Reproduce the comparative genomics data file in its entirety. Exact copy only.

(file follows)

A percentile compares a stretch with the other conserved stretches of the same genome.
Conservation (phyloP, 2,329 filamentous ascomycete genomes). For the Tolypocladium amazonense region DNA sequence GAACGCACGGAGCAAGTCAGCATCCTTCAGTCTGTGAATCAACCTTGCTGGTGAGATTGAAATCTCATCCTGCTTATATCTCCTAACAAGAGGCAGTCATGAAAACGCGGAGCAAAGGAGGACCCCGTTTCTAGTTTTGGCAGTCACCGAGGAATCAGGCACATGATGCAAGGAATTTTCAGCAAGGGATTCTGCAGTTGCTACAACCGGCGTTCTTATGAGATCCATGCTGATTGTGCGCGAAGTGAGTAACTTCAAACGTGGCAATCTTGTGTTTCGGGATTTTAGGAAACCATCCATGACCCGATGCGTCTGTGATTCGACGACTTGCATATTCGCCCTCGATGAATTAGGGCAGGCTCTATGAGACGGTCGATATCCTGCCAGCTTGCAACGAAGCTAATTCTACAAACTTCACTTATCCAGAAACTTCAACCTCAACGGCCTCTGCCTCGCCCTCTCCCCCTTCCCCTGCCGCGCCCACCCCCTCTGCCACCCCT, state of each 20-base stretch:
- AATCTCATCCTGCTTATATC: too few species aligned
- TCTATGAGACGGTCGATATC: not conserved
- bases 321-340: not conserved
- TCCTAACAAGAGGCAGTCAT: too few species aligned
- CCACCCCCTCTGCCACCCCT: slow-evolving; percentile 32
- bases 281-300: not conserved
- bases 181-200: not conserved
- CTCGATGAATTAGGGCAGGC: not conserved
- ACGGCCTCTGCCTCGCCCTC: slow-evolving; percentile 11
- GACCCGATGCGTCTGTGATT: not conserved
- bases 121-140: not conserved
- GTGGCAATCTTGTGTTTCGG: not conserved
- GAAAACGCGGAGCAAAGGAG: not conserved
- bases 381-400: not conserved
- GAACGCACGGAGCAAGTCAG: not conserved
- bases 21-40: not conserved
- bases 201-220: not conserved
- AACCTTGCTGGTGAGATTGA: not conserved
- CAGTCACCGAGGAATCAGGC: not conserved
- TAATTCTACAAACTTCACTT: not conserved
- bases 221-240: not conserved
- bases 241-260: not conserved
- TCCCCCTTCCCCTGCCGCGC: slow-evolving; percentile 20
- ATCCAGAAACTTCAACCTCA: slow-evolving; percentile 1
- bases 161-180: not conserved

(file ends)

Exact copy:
A percentile compares a stretch with the other conserved stretches of the same genome.
Conservation (phyloP, 2,329 filamentous ascomycete genomes). For the Tolypocladium amazonense region DNA sequence GAACGCACGGAGCAAGTCAGCATCCTTCAGTCTGTGAATCAACCTTGCTGGTGAGATTGAAATCTCATCCTGCTTATATCTCCTAACAAGAGGCAGTCATGAAAACGCGGAGCAAAGGAGGACCCCGTTTCTAGTTTTGGCAGTCACCGAGGAATCAGGCACATGATGCAAGGAATTTTCAGCAAGGGATTCTGCAGTTGCTACAACCGGCGTTCTTATGAGATCCATGCTGATTGTGCGCGAAGTGAGTAACTTCAAACGTGGCAATCTTGTGTTTCGGGATTTTAGGAAACCATCCATGACCCGATGCGTCTGTGATTCGACGACTTGCATATTCGCCCTCGATGAATTAGGGCAGGCTCTATGAGACGGTCGATATCCTGCCAGCTTGCAACGAAGCTAATTCTACAAACTTCACTTATCCAGAAACTTCAACCTCAACGGCCTCTGCCTCGCCCTCTCCCCCTTCCCCTGCCGCGCCCACCCCCTCTGCCACCCCT, state of each 20-base stretch:
- AATCTCATCCTGCTTATATC: too few species aligned
- TCTATGAGACGGTCGATATC: not conserved
- bases 321-340: not conserved
- TCCTAACAAGAGGCAGTCAT: too few species aligned
- CCACCCCCTCTGCCACCCCT: slow-evolving; percentile 32
- bases 281-300: not conserved
- bases 181-200: not conserved
- CTCGATGAATTAGGGCAGGC: not conserved
- ACGGCCTCTGCCTCGCCCTC: slow-evolving; percentile 11
- GACCCGATGCGTCTGTGATT: not conserved
- bases 121-140: not conserved
- GTGGCAATCTTGTGTTTCGG: not conserved
- GAAAACGCGGAGCAAAGGAG: not conserved
- bases 381-400: not conserved
- GAACGCACGGAGCAAGTCAG: not conserved
- bases 21-40: not conserved
- bases 201-220: not conserved
- AACCTTGCTGGTGAGATTGA: not conserved
- CAGTCACCGAGGAATCAGGC: not conserved
- TAATTCTACAAACTTCACTT: not conserved
- bases 221-240: not conserved
- bases 241-260: not conserved
- TCCCCCTTCCCCTGCCGCGC: slow-evolving; percentile 20
- ATCCAGAAACTTCAACCTCA: slow-evolving; percentile 1
- bases 161-180: not conserved